It is not easy to know what to say when the man you are sharing a beer with explains, with obvious pride, that the long, jagged knife scar across his abdomen is a souvenir from a fight at a Sport (Santa's Recife rivals) vs. Goias game. (The organizadas are governed by a system of alliances, meaning that Inferno Coral were duty bound to accompany their allies from Goias to the game -- and in the fighting.)
I asked the same man why he felt the need to smash buses, to run onto football pitches, to fight with other young men he did not even know. Bright and articulate, he talked about the effects of growing up surrounded by poverty and violence. He told me that he was often involved in skirmishes with both neighbourhood gangs and the police when he was a teenager, and once he discovered Inferno Coral, fighting with rival groups was a logical step.
He described his lack of opportunities without complaint, saying that university and a decent job never seemed like an option. "If it had been," he said, "maybe I would have had something else to focus on."
Such an upbringing is neither an excuse nor a defence, but if a solution to the problem of football and wider violence in Brazil is ever to be found, it is surely important to understand why many of the country's young, underprivileged supporters so readily turn to thuggery.
Brazilian society cannot be expected to transform itself overnight. But what is equally certain is that clubs and the Brazilian football authorities can do an awful lot more in the struggle against violence. It is clearly time that the clubs, which often subsidise the organizadas with free tickets and travel to away games, break their ties with gangs that continue to embrace violence, as Palmeiras did in March after players were threatened by members of the club's Mancha Verde organizada following a defeat in Argentina.
A less ambiguous moral stance on the part of directors would also help. After the Kevin Espada tragedy, Corinthians seemed more concerned with avoiding a Libertadores ban than condemning those responsible for the boy's death.
The Brazilian authorities, including the CBF (Brazilian Football Federation), an organisation that seems to alternate between ineffectiveness and outright negligence under the deadening hand of president Jose Maria Marin, together with the country's justice system, could focus more on identifying the individuals responsible for criminal acts and charging them accordingly.
While it is encouraging that three Vasco fans involved in the melee at the Arena Joinville are to be charged with attempted murder, the policy of the STJD (Brazil's sporting court) of banning clubs from playing in their own stadiums every time there is a violent incident has proved to be singularly ineffective.
Similarly a more intelligent, less confrontational approach to policing is required. The sight of gangs of organizada members kneeling on the ground, hands behind their heads, looking for all the world like a prison chain gang as the police surround them with weapons drawn in a pregame warning ritual, is all too common. Such actions can only contribute to the atmosphere of resentment and aggression that pervades the air outside grounds.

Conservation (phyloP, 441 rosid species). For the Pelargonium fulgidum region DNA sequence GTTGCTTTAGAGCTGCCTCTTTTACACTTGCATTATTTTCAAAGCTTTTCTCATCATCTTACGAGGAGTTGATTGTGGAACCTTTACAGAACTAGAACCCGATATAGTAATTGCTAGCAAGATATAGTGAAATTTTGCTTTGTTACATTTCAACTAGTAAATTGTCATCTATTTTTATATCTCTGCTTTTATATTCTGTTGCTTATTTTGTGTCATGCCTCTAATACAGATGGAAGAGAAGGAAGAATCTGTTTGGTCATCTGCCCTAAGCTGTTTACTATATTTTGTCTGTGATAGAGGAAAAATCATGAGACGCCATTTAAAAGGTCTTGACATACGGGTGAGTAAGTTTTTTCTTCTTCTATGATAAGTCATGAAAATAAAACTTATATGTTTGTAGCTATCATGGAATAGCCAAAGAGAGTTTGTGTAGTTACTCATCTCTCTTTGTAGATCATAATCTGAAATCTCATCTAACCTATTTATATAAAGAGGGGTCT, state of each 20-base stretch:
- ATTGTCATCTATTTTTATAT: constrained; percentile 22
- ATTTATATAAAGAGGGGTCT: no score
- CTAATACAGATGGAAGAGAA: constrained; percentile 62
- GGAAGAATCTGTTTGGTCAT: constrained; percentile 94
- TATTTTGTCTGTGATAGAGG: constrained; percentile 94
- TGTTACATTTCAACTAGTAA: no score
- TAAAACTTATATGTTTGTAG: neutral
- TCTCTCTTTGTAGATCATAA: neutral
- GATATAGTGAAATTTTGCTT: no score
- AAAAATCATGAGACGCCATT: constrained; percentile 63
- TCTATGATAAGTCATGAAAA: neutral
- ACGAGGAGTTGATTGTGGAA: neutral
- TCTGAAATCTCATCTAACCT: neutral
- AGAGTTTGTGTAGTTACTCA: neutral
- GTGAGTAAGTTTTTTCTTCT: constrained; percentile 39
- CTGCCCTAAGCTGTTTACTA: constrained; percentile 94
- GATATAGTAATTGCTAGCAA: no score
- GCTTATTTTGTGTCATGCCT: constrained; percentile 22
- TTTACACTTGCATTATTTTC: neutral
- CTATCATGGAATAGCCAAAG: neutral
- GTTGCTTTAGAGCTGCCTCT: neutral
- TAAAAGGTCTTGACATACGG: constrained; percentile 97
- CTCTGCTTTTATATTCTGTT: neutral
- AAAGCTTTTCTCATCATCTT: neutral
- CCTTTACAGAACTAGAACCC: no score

Stadium infrastructure, particularly in the lower divisions, is often terribly outdated, a reminder of the badlands of British football stadiums in the 1980s. The sight of women and children being hauled over the fence to safety at the recent ABC vs. Palmeiras game in Natal, for which the crowd allegedly exceeded stadium capacity, was a chilling visual echo of disasters past.
It is ironic that Sunday's violence came just a few days after the lavish expense of the FIFA World Cup draw. While images of Brazil's natural wonders and gleaming new stadiums blazed across the video screens in Bahia, the impression left upon anyone familiar with the dark underbelly of Brazilian football is that the relationship between the World Cup and the domestic game is an almost perfect reflection of wider society, with the Mundial representing the luxurious beachfront apartment buildings and gated communities of the country's wealthier citizens, and the Brazilian club game the shabby and often unsafe streets of the periferias and favelas.
This is why the rash of hyperbolic "World Cup to Implode in Orgy of Violence" and other such colourful potential headlines that are sure to follow Sunday's tragic events in Joinville will miss the point. The protective shield that will be thrown around next summer's event by FIFA and the Brazilian authorities, coupled with expensive ticket prices, mean that the torcidas organizadas will most probably remain the barbarians at the World Cup gates. Nor will teenage gang members from the suburbs of Recife, Rio de Janeiro or any other big Brazilian city have much interest in scrapping with visiting Japanese or Iranian fans.
Instead it is the ordinary Brazilian fan who will suffer, as violence continues to cut a terrible swath across the domestic game.